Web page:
4. Accurately measure the amount of water you put in the basin. Record (with time stamp).
    • TIP: You save yourself some conversion steps in the math if you measure in liters rather than gallons.
    • TIP: If you are using tap water, you could use warm water that is approximately room temperature (run across bottom of wrist for comfort level, or better yet, a thermometer) to speed up time for the water bath temperature to reach ambient temperature.
  5. Have a thermometer that is measuring ambient (room/surroundings) temperature. Record the ambient temperature (with time stamp).
  6. Let the water equilibrate to ambient temperature (e.g. overnight)
  7. Set the basin on insulation (preferably solid foam).
  8. Submerge the catalytic converter in the basin (being sure the submerged components are air-tight) in such a way that the water that will be created from catalysis drips somewhere that doesn't impede the substrate, and that any gas that exits is able to go somewhere and not build pressure.
  9. Put insulation around the remainder of the basin: sides, top, edges. (Make sure you leave a place to access your thermometer.)
  10. (Not optimal) If the water temperature was more than 2 degrees different from ambient temperature, allow some time (e.g. 15 minutes / 2 degrees) for the catalytic converter apparatus to equilibrate in temperature to the water temperature.
  11. Make sure the HHO generator reservoir is at an adequate level.
  12. With the hose disconnected from the catalytic converter, make sure there are no ignition sources in vicinity of the HHO gas hose outlet.
  13. (Preferred) Make sure the water temperature is within 2 degrees of ambient temperature.
  14. Take a photograph/video of the set-up from at least four perspectives: front, back, high, low. You might have a piece of paper with the date and time on it as well to include with the photo.


  1. Turn on the HHO generator to a setting you want to test. Measure and record (with time stamp) the volts and amps at that setting.
  2. Record the ambient temperature (with time stamp).
  3. Record the water temperature (with time stamp).
  4. (Optional) Measure and record (with time stamp) the flow rate of the gas.
  5. Run the generator long enough (e.g. 15 - 40 minutes) to reach its stable operating temperature so the fluctuations in input volts and amps stabilize (~same reading 5 minutes apart).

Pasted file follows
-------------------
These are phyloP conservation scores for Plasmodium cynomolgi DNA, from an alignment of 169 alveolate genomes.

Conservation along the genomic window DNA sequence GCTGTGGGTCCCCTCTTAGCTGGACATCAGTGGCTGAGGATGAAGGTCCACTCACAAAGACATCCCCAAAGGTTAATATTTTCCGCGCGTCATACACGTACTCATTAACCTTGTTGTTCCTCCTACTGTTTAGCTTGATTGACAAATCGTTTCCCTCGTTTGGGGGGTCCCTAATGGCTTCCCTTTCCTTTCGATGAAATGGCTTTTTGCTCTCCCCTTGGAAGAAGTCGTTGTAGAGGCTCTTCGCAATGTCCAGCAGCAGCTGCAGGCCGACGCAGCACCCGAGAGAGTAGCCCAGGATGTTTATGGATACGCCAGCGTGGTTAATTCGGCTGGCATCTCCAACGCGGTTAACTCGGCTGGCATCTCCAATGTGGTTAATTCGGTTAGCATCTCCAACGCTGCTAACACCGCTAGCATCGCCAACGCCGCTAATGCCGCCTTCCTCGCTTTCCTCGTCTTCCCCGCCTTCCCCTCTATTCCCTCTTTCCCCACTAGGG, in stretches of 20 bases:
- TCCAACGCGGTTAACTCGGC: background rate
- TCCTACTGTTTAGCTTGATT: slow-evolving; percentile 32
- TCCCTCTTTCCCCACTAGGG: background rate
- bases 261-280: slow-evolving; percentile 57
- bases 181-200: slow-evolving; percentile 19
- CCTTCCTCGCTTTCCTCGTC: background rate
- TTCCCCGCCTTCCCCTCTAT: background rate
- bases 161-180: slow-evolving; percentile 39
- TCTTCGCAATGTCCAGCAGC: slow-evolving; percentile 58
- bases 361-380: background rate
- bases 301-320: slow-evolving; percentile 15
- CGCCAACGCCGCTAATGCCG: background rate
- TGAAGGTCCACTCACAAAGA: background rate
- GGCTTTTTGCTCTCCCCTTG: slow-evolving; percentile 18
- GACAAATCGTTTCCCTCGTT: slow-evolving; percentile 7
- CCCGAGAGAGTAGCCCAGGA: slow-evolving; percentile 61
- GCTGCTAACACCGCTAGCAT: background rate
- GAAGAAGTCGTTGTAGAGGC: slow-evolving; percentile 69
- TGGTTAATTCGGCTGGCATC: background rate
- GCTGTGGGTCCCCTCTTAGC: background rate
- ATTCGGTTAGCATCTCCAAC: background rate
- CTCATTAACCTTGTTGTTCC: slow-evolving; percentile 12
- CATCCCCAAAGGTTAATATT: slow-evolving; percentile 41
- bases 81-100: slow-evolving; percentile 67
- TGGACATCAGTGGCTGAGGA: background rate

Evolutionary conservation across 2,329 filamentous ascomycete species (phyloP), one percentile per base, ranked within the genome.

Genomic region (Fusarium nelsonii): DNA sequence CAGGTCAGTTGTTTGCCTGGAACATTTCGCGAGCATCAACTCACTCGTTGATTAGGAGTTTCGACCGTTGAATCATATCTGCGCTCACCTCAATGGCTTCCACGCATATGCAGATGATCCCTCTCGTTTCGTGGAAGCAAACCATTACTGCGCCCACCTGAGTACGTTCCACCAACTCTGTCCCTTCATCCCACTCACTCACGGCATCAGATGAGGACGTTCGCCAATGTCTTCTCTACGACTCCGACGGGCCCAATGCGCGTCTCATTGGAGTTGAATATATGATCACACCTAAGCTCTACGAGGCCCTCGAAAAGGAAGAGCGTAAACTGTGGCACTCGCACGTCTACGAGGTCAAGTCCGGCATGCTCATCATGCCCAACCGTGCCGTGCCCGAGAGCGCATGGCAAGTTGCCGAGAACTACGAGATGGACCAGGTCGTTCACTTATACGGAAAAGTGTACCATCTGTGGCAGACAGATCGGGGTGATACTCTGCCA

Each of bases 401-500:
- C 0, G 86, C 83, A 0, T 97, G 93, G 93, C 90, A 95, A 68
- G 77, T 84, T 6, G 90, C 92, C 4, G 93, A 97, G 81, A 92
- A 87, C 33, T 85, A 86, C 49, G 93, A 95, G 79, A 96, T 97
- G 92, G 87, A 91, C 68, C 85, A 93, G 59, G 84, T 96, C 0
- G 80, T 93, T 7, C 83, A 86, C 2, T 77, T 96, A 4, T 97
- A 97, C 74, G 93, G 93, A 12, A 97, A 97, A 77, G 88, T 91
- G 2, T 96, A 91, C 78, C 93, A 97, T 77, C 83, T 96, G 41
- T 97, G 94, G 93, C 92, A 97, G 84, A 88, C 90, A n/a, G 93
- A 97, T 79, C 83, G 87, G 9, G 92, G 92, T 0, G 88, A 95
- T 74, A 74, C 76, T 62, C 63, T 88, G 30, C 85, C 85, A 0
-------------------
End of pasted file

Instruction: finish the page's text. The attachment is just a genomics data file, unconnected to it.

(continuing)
1. Note time, to the second, and hook up the HHO tube to the Catalytic converter. Make sure you record this time.
  2. Tighten the connection so it doesn't leak.


  1. Be sure to notate any backflashes that occur during the test, recording the time.
  2. Record water temperature readings every 5 minutes (noting to the second) for half an hour until you get enough readings to chart a line to extrapolate approximately when you will be reaching the "target temperature".
  3. Each time you record a temperature reading, take a look also at the volts and amps reading, and write "same" or ditto in that column, noting when any changes take place.
  4. Record water temperature readings every 15-30 minute until you reach your "target temperature". If your temperature is rising rapidly, you should take the readings more frequently. If it is rising slowly, you can take the readings less frequently.
  5. Record the ambient temperature again (with time stamp).


  1. When the temperature reaches the "target temperature" +/- 1 ºC, note time and water temperature, to the second. This is "End Temp".
  2. As soon as you can, within a few seconds, turn off the HHO generator. Note in your log the time, to the second, you turned the HHO generator off. This is "End Test".
    • Note: the urgency of turning off the HHO generator is only important if you are running the cool-down testing that follows.

Note: it is far more important that you note the exact temperature and time of the "End Temp" than that you reach the "target temperature" exactly. Reaching the exact "target temperature" is not important, as it is arbitrarily decided.


(The purpose of these measurements is to 1) catch any residual reactions that might be taking place after the gas flow is turned off, 2) document the effectiveness of your insulation.)
As you take these measurements, endeavor to keep the insulation in place as best you can.

  1. Measure and record (with time stamp) the water temperature every ~15-30 seconds for at least five minutes. (If the highest of these temperature readings is higher than the temperature reading at "End Test", then that temperature should become "End Temp".)
  2. Measure and record (with time stamp) the water temperature every ~30-60 seconds for at least ten minutes.
  3. Measure and record (with time stamp) the water temperature every ~5 minutes for at least half an hour.
  4. Measure and record (with time stamp) the water temperature every ~30 minutes for the next 4-5 hours.
  5. Record the ambient temperature again (with time stamp).


  1. (Optional) Accurately measure and record (with time stamp) the amount of water that is left in the basin. It should be the same as at the beginning, minus a tiny amount of evaporation.
  2. Tabulate your results, do the math.

Measurement Formulas

"Watt input" will be in the form of kW-h (=3.6 million joules). To calculate it, take amps x volts = watts for each segment of time that the output was constant (+/- 0.5%), then multiply that by the duration of that segment in hours (e.g. 0.36 h) to get W-h. Then add all the segments together to get the total W-h and divide by 1000 to get kW-h.

To convert "Watt input" to joules, use the formula 1 kW-h = 3600000 joules.

Convert "heat output" to joules.

Here are some important formulas with which you can do your math:

  • Joules = 1 watt-second
  • (1 joule = a current of 1 watt for 1 second)
  • 1 kW-h (kilowatt-hour) = 60 seconds x 60 minutes x 1000 [kilo] = 3600000 joules
  • HEAT is measured in Joules or calories (cal).
  • 1 cal = 4.18 joules (1 dietary Calorie = 1000 calories!)
  • A calorie is metric and is defined as the amount of heat required to raise the temperature of 1 gram of liquid water (1 ml, 1 cc) by 1 °C.
  • Water weighs 1 kilogram per liter so a US gallon (about 3.78 liters) would weigh 3780 grams. (1 US gallon = 3.78541178 liters)